Charles Morrice WILLIAMS MC

WILLIAMS, Charles Morrice

Service Number: Officer
Enlisted: 11 January 1915, Enlisted at Melbourne
Last Rank: Captain
Last Unit: 24th Infantry Battalion
Born: Cairns, Queensland, Australia , 2 July 1891
Home Town: Melbourne, Melbourne, Victoria
Schooling: Melbourne Grammar School, Victoria, Australia
Occupation: Grazier
Died: Killed In Action, Belgium, 9 October 1917, aged 26 years
Cemetery: Tyne Cot Cemetery and Memorial
Plot XXXV111, Row F, Grave 24
Memorials: MCC Roll of Honour 1914 - 1918 - Melbourne Cricket Club, Melbourne Grammar School WW1 Fallen Honour Roll, St. Kilda East All Saints Anglican Church Mausoleum Memorial
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World War 1 Service

11 Jan 1915: Enlisted AIF WW1, Captain, Officer, Enlisted at Melbourne
26 Aug 1915: Involvement 24th Infantry Battalion, Third Ypres
26 Aug 1915: Embarked 24th Infantry Battalion, HMAT Anchises, Melbourne
4 Oct 1917: Honoured Military Cross, Source: 'Commonwealth Gazette' No. 169 Date: 4 October 1917
9 Oct 1917: Involvement Captain, 24th Infantry Battalion, Third Ypres

Help us honour Charles Morrice Williams's service by contributing information, stories, and images so that they can be preserved for future generations.

Biography contributed by Carol Foster

29 November 1915 - Wounded in action, wound to the forehead

1 May 1916 - Promoted to Leiutenant

8 August 1916 - Recommended for the MIlitary Cross

12 August 1916 - Promted to Captain

5 June 1917 - Awarded Military Cross

20 September 1917 -- Wounded in action but remained on duty

9 October 1917 - Killed in action, shot through the head by a sniper

Medals: Military Cross, 1914-15 Star, British War Medal, Victory Medal

Biography contributed by Sharyn Roberts

CHARLES MORRICE WILLIAMS who was killed in action in France on 9th October 1917 was the second son of O. M. Williams (No. 913 on the School Roll). He was born in 1891 and entered the School in 1903, staying there till 1909. He passed matriculation and was appointed a Prefect in 1909. He was in the School crew in 1908 and 1909, and was Captain of the Boats in 1909. He was also a Lieutenant of Cadets in 1908 and 1909. He was a first-class oarsman, and showed great promise with the Banks Rowing Club, but leaving Melbourne for the country prevented him going on with the sport. He was a splendid fellow, of most loyal nature and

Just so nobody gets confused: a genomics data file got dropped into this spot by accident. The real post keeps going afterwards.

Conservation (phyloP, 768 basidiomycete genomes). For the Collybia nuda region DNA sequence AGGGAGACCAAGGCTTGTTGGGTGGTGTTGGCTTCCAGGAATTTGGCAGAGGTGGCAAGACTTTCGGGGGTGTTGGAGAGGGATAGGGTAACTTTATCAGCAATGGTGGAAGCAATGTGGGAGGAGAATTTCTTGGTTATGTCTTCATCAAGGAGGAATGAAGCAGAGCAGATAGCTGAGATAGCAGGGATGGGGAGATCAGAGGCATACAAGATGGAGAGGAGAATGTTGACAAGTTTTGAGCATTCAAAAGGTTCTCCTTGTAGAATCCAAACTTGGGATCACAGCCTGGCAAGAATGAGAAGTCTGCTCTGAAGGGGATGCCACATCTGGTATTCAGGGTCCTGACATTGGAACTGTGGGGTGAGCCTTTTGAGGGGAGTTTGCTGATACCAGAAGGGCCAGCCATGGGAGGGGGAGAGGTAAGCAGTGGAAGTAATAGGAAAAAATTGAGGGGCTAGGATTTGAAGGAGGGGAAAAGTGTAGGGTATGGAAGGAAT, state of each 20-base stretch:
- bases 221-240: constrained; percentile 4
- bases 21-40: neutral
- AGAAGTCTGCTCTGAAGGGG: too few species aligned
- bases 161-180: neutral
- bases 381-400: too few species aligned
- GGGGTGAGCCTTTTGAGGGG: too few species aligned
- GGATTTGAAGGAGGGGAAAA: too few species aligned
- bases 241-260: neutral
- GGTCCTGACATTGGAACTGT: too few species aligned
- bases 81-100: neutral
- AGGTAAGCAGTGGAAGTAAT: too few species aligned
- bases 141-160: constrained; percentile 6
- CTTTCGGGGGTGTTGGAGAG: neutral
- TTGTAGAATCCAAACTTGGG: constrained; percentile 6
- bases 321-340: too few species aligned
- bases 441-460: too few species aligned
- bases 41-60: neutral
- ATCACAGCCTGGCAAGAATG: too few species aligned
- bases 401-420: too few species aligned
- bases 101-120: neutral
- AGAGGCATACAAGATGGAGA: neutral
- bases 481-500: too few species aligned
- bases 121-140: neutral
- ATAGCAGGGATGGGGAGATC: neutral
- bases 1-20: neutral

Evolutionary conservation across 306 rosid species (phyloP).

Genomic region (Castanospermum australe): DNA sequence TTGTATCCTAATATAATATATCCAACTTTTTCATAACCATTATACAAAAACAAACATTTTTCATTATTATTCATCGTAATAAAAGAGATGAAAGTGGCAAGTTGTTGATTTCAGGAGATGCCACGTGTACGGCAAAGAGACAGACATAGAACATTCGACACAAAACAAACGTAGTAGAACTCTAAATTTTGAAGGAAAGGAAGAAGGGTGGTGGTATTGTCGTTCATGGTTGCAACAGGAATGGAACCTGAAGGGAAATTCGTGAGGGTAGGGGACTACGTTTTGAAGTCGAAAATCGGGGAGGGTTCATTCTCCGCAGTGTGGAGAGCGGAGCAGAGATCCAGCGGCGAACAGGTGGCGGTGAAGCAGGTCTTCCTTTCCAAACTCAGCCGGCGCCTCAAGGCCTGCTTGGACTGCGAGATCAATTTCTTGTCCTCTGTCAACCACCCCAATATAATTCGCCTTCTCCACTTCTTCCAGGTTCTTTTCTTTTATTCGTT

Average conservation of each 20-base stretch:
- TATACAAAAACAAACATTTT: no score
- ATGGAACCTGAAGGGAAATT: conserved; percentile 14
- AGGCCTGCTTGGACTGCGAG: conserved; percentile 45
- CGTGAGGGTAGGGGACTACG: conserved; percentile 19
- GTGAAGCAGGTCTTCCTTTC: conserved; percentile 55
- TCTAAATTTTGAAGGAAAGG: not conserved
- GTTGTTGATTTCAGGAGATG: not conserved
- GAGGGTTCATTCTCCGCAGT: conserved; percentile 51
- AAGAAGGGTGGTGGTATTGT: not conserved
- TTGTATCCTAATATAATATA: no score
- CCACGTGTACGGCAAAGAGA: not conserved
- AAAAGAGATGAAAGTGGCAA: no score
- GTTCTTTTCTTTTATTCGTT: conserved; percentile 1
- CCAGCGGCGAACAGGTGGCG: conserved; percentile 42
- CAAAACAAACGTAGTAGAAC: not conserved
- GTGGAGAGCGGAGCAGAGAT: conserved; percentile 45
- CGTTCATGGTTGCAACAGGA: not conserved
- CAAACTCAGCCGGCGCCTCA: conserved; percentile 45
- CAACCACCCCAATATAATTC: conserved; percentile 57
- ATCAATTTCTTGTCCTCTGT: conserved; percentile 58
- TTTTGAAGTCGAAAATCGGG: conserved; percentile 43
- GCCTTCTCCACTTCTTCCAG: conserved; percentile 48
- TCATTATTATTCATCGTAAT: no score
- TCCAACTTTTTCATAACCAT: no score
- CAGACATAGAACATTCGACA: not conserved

He enlisted in 1915 and went with the 24th Battalion to Anzac,
where he was wounded in the head. He received his commission on 16th May 1915 and on 14th March 1916 was taken on the strength of the 23rd Battalion, being promoted to Lieutenant on 1st May 1916 and to Captain in 24th Battalion on 12th August 1916. He was on 4th June 1917 awarded the Military Cross and was personally
thanked by General Birdwood, who wrote: "I well know what good work you have done for the A.I.F., and am pleased to have this opportunity of thanking you for it."

The particulars of his death are supplied by R. L. G. Kent (No. 2825
on the School Roll) as follows : "I have never, either, in or out of the army, met a man for whom I have had as great a respect and regard. Every man in his company thought the world of their Captain; in fact it was the same throughout the whole battalion. Of his death I can only tell you what I have learned from the boys with him at the time. He was leading them in one of the advances
we made at Broodseinde and was encouraging his men to come on when he was hit. He died very soon after he received his injuries. I', feel that no praise could be too high for him.

His fairness, thought for his men and their interests, and in fact everything connected with him, earned a very warm place in all our hearts and a permanent place in our memories. I feel with many others that in losing our Captain we have all suffered a great loss. I have lost very many friends lately, men from every walk in life whom I have met out here and learned to like. One wonders if whatever is gained by continuing the war can possibly compensate for the loss to every one of these fine men."

Major Crowther writes thus : "I took our crowd over, and the red and whites were on our flanks. Sniping and machine-gun fire were very heavy, and they got Charlie instantaneously while he was going strong in front of his company. He fell just near the south-west corner of Daisy Wood, a little way over Broodseinde Ridge. His battalion intend to erect a fitting memorial as soon as possible, but it is quite out of the question yet. There is no need for me to dilate on Charlie's merits and what his men thought of him; you know all that
as well as I do."